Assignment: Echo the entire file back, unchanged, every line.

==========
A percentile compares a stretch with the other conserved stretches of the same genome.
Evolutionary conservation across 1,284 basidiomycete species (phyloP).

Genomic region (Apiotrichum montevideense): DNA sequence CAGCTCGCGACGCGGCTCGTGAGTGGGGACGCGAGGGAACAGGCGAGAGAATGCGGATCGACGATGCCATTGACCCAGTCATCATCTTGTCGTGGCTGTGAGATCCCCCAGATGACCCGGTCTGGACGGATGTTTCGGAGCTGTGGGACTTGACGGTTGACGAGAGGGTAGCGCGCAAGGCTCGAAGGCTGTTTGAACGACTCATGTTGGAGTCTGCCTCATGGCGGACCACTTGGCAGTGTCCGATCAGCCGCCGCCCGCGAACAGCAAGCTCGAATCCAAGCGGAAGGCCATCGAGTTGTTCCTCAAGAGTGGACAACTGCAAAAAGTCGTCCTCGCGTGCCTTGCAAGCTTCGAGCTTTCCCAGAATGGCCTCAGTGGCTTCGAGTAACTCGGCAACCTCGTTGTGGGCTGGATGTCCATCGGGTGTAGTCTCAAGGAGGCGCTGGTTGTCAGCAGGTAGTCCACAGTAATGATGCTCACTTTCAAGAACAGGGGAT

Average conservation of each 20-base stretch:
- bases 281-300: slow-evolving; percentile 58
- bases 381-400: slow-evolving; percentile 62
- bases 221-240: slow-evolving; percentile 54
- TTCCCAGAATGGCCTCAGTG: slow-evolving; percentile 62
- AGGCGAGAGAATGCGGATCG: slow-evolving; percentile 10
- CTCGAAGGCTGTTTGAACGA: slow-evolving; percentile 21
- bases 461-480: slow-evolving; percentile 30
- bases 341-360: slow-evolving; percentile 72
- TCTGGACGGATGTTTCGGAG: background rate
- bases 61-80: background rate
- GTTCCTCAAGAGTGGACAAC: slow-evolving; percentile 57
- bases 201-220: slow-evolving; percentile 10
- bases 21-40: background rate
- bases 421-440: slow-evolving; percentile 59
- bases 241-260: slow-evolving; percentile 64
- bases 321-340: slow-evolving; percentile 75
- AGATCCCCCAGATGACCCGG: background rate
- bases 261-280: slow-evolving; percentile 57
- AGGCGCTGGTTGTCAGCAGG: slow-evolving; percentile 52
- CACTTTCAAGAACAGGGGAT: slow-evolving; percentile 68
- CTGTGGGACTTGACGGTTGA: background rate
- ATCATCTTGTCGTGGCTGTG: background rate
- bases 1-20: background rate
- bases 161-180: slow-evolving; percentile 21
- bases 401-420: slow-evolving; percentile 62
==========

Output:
A percentile compares a stretch with the other conserved stretches of the same genome.
Evolutionary conservation across 1,284 basidiomycete species (phyloP).

Genomic region (Apiotrichum montevideense): DNA sequence CAGCTCGCGACGCGGCTCGTGAGTGGGGACGCGAGGGAACAGGCGAGAGAATGCGGATCGACGATGCCATTGACCCAGTCATCATCTTGTCGTGGCTGTGAGATCCCCCAGATGACCCGGTCTGGACGGATGTTTCGGAGCTGTGGGACTTGACGGTTGACGAGAGGGTAGCGCGCAAGGCTCGAAGGCTGTTTGAACGACTCATGTTGGAGTCTGCCTCATGGCGGACCACTTGGCAGTGTCCGATCAGCCGCCGCCCGCGAACAGCAAGCTCGAATCCAAGCGGAAGGCCATCGAGTTGTTCCTCAAGAGTGGACAACTGCAAAAAGTCGTCCTCGCGTGCCTTGCAAGCTTCGAGCTTTCCCAGAATGGCCTCAGTGGCTTCGAGTAACTCGGCAACCTCGTTGTGGGCTGGATGTCCATCGGGTGTAGTCTCAAGGAGGCGCTGGTTGTCAGCAGGTAGTCCACAGTAATGATGCTCACTTTCAAGAACAGGGGAT

Average conservation of each 20-base stretch:
- bases 281-300: slow-evolving; percentile 58
- bases 381-400: slow-evolving; percentile 62
- bases 221-240: slow-evolving; percentile 54
- TTCCCAGAATGGCCTCAGTG: slow-evolving; percentile 62
- AGGCGAGAGAATGCGGATCG: slow-evolving; percentile 10
- CTCGAAGGCTGTTTGAACGA: slow-evolving; percentile 21
- bases 461-480: slow-evolving; percentile 30
- bases 341-360: slow-evolving; percentile 72
- TCTGGACGGATGTTTCGGAG: background rate
- bases 61-80: background rate
- GTTCCTCAAGAGTGGACAAC: slow-evolving; percentile 57
- bases 201-220: slow-evolving; percentile 10
- bases 21-40: background rate
- bases 421-440: slow-evolving; percentile 59
- bases 241-260: slow-evolving; percentile 64
- bases 321-340: slow-evolving; percentile 75
- AGATCCCCCAGATGACCCGG: background rate
- bases 261-280: slow-evolving; percentile 57
- AGGCGCTGGTTGTCAGCAGG: slow-evolving; percentile 52
- CACTTTCAAGAACAGGGGAT: slow-evolving; percentile 68
- CTGTGGGACTTGACGGTTGA: background rate
- ATCATCTTGTCGTGGCTGTG: background rate
- bases 1-20: background rate
- bases 161-180: slow-evolving; percentile 21
- bases 401-420: slow-evolving; percentile 62